Drawing blood

AT WORK

LifeBridge lab technician Brigette McLendon is good at finding a vein

Working

October 03, 2007

Brigette McLendon

Phlebotomist technician

Quarry Lake, LifeBridge Health

Salary --$35,000

Age --37

Years on the job --Nine

How she got started --After working in a doctor's office as a receptionist, McLendon knew she wanted to remain in the medical field. She decided to take a six-month program offered through the Community College of Baltimore County's Catonsville campus to become a phlebotomist, someone who draws blood and other samples for medical testing or donation. After being certified through the National Healthcareer Association, she worked in a doctor's office and later at two local hospitals before starting her job at the Quarry Lake laboratory. McLendon must renew her certification every two years, which she can do through an online test.

Typical day --McLendon works 7 a.m. to 3:30 p.m. five days a week. The lab employs one other phlebotomist. McLendon draws an average of three tubes of blood each from about 50 people a day. The lab works on a walk-in basis and McLendon must first register the person by getting insurance information. Blood is not the only thing the lab collects - other fluid specimens are often obtained. "That's not my favorite."

How long it took to get comfortable drawing blood --1.5 years

Finding the vein --"I could probably do this with my eyes closed. But I don't." That wasn't always the case: She found it difficult to find good veins in hospital patients because they often already had several IVs hooked up to the easier-to-find veins. "They were sick and in intensive care with IVs everywhere. You had to really work hard to find a good vein."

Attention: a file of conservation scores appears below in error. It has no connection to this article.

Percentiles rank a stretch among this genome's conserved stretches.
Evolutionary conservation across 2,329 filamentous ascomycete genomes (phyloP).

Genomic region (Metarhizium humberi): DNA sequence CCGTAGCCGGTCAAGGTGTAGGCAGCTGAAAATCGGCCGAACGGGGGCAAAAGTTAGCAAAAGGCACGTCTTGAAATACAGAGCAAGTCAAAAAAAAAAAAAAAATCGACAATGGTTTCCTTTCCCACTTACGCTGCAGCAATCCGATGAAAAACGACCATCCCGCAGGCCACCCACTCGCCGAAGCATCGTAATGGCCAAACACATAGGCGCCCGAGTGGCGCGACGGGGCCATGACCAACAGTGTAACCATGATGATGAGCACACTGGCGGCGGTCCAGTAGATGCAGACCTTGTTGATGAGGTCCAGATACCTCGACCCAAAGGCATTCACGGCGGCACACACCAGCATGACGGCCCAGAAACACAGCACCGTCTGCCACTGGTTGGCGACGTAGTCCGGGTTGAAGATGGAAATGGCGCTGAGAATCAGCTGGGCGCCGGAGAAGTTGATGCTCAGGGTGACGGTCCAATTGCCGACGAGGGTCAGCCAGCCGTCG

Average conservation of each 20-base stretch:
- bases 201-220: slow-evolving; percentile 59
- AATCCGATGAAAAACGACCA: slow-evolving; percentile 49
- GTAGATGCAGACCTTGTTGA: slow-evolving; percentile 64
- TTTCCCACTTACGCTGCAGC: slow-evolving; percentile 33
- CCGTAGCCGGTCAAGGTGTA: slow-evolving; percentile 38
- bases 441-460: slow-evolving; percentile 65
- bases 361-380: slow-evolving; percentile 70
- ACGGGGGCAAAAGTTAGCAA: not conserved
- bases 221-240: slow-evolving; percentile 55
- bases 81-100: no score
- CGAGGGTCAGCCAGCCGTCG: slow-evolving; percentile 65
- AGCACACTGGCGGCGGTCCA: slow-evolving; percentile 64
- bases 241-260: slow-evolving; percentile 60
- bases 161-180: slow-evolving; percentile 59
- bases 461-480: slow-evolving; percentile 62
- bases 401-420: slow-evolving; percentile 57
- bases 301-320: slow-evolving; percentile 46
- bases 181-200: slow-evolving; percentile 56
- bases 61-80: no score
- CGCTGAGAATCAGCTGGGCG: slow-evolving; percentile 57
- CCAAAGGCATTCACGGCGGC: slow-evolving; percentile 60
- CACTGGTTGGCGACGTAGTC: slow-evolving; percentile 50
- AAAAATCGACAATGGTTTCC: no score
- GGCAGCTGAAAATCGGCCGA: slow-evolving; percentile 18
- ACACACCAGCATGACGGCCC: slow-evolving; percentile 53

Putting them at ease --"People are very nervous. I just joke with them and entertain them."

Children --For the most part the youngest children McLendon draws blood from at the lab are toddlers. While she said they don't exactly sit still and parents are understandably nervous, she finds it easy to get a blood sample from a typical young patient.

Training --When McLendon took her certification classes, the students practiced on one another. "So when people say I don't know what it feels like, yes I do."

Cleanliness --Needles are used once, then discarded.

The good --Meeting different people. "I hear a lot of stories all day long, especially from the older people. I must have that face where they want to tell me their business."

The bad --"Not everyone is nice. Some people are just nasty no matter what you try to do to accommodate them. But out of the 50 that come through here in a day, maybe two are like that."

Philosophy on the job --"Life is too short, so I try not to take things too seriously."

Nancy Jones-Bonbrest Special to The Sun

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